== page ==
For the Basin, a Capital Dredging licence has been applied for,  to the Marine Management Organisation. This involves negotiation with the Environment Agency, Natural England, Peel Ports and other agencies who look after the waterbodies and the environment in the UK.

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All these objectives are in line with feedback received from all the Neighbourhood Plan exhibitions and they also conform to the relevant Neighbourhood Plan Objectives.

The Benefits

The benefits arising from this regeneration are comprehensive:

Economic: the generation of new business turnover in marine workshops, training school and mooring fees, with a total annual value of around £500,000 excluding indirect benefits.

Job creation: the plan will create at least 50 new jobs including students and apprentices, but excluding tourism spin-off related employment in the town.

Social: the regeneration of the Creek basin would remove an eyesore from the centre of the town. It replaces a derelict and unsafe area adjoining a public footpath, by a safe waterfront and public space with a view over barges and the town skyline. The Gates would permit water retention in the basin and therefore a safe water area for community activities, sea scouts and sail training not normally available in a tidal creek. IMG_1083

Heritage: the plan as a whole provides a significant location in the Purifier Building and Ordnance Wharf workshops for a living maritime heritage centre where schoolchildren and visitors to the town can see shipwrights at work and engage with Faversham’s history.

Visitor numbers: the annual number of visitors to Faversham (15,000 in 2011) would rise by at least 25% as a consequence of a revitalised basin. The experience of Maldon with its smaller resident population but a fleet of ten Thames Barges and 30,000 visitors supports this contention.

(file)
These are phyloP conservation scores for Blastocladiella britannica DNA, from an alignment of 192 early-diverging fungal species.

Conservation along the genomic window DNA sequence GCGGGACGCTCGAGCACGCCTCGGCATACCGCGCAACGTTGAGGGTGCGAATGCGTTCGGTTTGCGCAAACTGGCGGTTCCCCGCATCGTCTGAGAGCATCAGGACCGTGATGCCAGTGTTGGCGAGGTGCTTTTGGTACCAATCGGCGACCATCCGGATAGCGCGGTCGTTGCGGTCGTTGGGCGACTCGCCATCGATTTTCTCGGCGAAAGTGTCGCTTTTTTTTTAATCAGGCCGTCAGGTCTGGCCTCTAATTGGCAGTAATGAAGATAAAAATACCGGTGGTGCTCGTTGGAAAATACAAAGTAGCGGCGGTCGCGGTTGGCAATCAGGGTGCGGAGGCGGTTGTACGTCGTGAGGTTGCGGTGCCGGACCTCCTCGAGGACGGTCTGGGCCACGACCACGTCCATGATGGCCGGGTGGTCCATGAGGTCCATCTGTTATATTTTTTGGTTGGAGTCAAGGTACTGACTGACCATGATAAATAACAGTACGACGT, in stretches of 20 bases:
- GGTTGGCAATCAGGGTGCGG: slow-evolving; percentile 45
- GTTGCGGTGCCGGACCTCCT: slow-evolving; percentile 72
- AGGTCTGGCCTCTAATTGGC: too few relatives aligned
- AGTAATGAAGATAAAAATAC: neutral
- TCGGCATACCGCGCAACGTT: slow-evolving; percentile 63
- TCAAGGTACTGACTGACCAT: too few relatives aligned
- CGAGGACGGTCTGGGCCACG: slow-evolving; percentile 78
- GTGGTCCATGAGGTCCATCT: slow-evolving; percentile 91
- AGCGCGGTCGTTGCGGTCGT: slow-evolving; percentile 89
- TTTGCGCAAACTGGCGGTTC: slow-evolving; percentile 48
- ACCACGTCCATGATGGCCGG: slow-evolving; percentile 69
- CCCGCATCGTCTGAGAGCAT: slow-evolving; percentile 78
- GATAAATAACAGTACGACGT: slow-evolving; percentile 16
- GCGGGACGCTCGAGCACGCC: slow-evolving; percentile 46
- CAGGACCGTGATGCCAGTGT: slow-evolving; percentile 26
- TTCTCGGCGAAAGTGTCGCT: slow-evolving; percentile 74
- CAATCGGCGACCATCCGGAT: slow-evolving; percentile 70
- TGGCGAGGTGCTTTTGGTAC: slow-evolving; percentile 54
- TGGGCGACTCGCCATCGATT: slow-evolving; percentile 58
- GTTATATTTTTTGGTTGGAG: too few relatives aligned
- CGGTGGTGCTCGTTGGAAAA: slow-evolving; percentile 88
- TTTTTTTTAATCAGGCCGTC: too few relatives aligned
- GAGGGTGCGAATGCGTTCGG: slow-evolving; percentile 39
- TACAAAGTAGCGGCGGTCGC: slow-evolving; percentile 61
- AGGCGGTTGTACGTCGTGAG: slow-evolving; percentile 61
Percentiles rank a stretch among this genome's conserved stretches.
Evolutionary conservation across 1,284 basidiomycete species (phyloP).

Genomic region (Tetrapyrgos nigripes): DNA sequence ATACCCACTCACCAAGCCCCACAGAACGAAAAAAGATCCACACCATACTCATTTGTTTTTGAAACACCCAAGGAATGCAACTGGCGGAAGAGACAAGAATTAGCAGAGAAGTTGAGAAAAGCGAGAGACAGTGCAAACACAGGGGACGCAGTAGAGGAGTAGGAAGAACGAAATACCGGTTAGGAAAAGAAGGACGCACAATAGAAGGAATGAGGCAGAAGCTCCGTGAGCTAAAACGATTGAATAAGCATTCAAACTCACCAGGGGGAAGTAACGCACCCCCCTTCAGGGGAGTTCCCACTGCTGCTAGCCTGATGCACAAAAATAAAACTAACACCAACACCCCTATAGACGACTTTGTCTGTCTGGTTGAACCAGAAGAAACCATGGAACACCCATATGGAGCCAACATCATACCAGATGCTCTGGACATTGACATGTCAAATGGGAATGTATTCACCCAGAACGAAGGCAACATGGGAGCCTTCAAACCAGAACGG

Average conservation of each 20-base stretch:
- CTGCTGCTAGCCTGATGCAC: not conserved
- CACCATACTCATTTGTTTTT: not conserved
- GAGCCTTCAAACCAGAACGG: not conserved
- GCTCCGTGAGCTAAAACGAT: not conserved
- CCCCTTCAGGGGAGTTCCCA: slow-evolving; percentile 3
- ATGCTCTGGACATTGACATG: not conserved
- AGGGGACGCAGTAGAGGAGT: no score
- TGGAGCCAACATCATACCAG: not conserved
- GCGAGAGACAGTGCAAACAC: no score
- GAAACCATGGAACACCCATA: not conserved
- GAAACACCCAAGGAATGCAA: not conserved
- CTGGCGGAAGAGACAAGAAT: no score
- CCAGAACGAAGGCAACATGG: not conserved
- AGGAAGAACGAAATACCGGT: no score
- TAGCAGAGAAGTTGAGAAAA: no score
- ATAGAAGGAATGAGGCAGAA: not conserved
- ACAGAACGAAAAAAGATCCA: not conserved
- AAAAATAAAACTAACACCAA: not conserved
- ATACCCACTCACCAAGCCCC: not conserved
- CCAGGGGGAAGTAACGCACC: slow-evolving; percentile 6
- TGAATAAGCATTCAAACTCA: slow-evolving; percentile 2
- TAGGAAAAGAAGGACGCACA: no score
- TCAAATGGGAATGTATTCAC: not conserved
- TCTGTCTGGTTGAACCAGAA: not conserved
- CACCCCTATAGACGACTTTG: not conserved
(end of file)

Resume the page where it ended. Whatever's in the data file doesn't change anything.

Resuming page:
Implementation

The future of the Basin is entirely dependant upon the continued commitment of KCC, SBC and the Town Council, to an Opening Bridge and Gates. That policy and financial commitment, along with public subscription to the Bridge Fund, is currently the main focus of the Faversham Creek Trust, to ensure that the plans for the Basin are realised, for the benefit of all.

 

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2 responses to “Our Regeneration Plan for Faversham Creek Basin

  1. Hi
    The plan is really good but funding is still an issue with money being needed from public donations. As I have seen on other public projects abroad which appears to work, is the purchase of bricks etc. by subscribers, with names of those who have contributed mounted on a plaque or block slabs depending on the size of contribution. Their names would then be there for prosperity and for future generations to see. I think you would find people far more willing to put their hand in their pocket to back the scheme. It could be tied in with the proposed new flood barrier wall with names being put on the wall to give the wall a point of interest instead of just a drab bund wall.
    mike

  2. Mike, what an interesting and brilliant idea, especially for future generations to come and those younger generations comig back later to see what their parents/grandparents did.